Books can be dangerous things. They can be more mind altering than any illegal drug. Consider Thomas Paine and the most influential pamphlet of the American Revolution, Common Sense.

Now consider that a Turkish prosecutor has launched a probe into whether Richard Dawkins' book, The God Delusion, is an attack on religious values. It could lead to the prosecution of the book's Turkish publisher and translator, Erol Karaaslan.

It's precisely this type of repression that inspires books like The God Delusion to be written in the first place and it highlights the very weakness of these Islamic states that attempt such repression by law and force. It means they find Dawkins' ideas and arguments threatening.

Would it be possible to print copies of the atheist books in all the common Muslim languages and smuggle them into places like Turkey, Saudi Arabia, Iran, etc.. Perhaps Richard Dawkins, Sam Harris and Hitchens could waive copyright for all Muslim language editions of their books (or something similar to encourage black market printing and distribution in certain languages) and encourage black market smuggling of them.

Turkish law couldn't touch a publisher in England, Sweden, the U.S. or Canada.

However, if you're going to do something like that you might consider writing a new book that's especially written for Muslims, that addresses what is wrong with such laws, and maybe getting help from Ibn Warraq, Rushdie and others who know Islam better.

How far could you push that book? Could you suggest violent revolution against such laws?

But let's go farther. A guy like me, or even a guy like Dawkins, really can't know how effective their writing is without just putting it out there and seeing how people react. That is not what I mean by "engineering a violent revolution." Hollywood came up with a test so that they wouldn't spend millions marketing a movie that had a high probability of being a "Turkey." It's called "test screening."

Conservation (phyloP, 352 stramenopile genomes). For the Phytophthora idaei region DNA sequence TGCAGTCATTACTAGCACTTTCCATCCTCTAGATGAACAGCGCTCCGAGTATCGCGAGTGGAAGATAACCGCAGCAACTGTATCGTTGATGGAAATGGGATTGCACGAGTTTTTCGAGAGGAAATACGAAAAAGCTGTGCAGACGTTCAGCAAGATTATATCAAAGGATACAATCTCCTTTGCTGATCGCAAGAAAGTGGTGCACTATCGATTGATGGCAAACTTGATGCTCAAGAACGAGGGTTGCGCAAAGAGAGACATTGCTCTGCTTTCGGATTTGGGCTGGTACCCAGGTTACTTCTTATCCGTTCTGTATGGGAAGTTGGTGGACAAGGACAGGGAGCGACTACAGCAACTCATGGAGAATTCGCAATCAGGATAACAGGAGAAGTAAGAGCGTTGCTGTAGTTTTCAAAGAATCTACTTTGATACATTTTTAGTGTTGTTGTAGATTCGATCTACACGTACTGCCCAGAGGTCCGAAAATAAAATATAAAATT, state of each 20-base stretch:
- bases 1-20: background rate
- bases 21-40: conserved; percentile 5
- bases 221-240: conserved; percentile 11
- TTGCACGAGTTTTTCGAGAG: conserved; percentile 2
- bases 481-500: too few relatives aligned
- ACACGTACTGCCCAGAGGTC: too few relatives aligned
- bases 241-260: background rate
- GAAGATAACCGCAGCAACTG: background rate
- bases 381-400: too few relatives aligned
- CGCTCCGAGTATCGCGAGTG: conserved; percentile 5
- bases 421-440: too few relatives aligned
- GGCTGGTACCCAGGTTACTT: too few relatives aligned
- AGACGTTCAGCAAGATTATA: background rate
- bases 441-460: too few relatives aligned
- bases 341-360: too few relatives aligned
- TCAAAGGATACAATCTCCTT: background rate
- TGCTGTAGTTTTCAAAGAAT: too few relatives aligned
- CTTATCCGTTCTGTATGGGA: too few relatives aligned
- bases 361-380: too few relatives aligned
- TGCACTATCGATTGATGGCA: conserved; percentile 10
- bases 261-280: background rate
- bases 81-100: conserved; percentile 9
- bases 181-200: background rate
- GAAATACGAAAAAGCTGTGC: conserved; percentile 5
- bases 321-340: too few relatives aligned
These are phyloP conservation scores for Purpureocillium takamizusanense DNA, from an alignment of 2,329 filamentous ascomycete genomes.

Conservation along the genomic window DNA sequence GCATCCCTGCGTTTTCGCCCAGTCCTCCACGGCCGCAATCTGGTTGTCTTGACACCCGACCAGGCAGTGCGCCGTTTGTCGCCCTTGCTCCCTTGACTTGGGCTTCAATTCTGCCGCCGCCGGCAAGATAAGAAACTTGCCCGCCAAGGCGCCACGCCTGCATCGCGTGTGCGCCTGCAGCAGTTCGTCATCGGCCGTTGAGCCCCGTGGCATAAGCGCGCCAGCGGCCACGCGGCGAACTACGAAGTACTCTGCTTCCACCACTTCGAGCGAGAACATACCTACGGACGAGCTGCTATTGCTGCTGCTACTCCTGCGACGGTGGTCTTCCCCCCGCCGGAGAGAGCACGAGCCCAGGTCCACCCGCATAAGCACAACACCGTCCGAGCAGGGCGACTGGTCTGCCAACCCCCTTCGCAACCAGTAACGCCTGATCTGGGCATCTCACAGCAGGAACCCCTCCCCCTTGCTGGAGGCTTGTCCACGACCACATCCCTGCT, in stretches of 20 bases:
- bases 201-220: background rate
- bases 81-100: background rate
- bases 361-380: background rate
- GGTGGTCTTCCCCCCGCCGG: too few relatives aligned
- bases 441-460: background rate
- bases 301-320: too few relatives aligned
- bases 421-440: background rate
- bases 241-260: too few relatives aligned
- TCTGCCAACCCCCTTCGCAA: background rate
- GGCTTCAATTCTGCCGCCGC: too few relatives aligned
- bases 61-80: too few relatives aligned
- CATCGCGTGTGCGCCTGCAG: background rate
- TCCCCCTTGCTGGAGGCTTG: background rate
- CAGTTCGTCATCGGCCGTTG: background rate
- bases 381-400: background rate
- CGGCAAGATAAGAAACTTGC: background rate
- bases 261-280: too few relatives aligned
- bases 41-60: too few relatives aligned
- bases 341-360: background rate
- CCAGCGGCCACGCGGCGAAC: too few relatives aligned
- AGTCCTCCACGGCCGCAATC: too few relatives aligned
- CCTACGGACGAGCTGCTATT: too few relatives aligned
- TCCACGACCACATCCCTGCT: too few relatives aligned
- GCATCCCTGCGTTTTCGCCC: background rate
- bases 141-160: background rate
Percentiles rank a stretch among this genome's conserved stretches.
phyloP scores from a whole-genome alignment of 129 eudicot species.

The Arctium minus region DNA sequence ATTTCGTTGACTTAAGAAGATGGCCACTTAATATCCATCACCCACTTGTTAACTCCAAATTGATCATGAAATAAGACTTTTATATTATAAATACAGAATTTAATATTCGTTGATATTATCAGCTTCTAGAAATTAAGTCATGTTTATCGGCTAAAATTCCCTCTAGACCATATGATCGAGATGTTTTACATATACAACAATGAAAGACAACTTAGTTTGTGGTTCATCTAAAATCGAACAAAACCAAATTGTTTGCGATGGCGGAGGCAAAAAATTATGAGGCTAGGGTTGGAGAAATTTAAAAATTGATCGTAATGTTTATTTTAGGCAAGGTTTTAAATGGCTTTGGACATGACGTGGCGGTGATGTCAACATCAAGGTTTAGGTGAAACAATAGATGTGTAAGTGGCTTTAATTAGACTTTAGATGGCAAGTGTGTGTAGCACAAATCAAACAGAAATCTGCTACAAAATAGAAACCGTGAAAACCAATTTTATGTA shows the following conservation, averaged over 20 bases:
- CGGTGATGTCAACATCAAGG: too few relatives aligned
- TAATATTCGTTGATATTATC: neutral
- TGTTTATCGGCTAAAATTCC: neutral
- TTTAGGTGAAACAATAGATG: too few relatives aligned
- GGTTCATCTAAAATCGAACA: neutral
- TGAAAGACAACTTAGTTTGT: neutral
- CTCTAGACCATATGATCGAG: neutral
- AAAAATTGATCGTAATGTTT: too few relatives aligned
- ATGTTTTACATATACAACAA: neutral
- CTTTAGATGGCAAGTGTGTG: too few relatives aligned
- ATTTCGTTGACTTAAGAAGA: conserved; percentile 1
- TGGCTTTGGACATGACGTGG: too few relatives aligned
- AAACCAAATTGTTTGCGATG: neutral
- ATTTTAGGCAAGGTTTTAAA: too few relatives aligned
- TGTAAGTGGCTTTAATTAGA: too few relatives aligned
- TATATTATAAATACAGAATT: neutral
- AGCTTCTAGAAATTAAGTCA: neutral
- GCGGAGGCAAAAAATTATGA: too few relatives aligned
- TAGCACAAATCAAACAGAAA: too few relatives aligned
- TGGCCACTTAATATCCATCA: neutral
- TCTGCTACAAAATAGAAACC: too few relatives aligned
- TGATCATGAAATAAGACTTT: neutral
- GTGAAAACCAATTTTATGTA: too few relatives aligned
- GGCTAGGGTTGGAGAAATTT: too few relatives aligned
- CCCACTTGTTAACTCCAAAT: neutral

Today there are a lot of out of work Muslims, from every Arab nation, all over Europe who could be hired as test readers and questioned afterwards. They could be used as test cases for various arguments. Once you start doing stuff like that, you're not just writing, you're engineering.

But go farther, Hollywood test screenings still dump dogs into the movie market. It's still more art than science -- and it's the worst kind of art, it's art by committee. There are other people who study religion, for example, there is the Journal of Religion and Society, a US academic journal that publishes papers on such subjects. There are all kinds of psychologists who study religion who could help a writer get through the psychological blocks you will encounter.

When I write I can only base my arguments on those which were effective on me. Obviously, judging from the comments I sometimes get on this blog these arguments don't work on others -- some of the people posting comments here seem far more screwed up than I ever was (yes, I mean you Marian Paroo, mountain king, Amicus and you-know-who-you-are). It's also obvious that Dawkins, Harris and Hitchens haven't turned the country into a bunch of atheists. In the end I think we all just recycle the guy who got to us, Bertrand Russel. And none of us were raised as Muslims.

Maybe it's time to look into the possibility of engineering arguments that can go beyond the ones that worked for us. Once done, we might have a revolutionary new tool.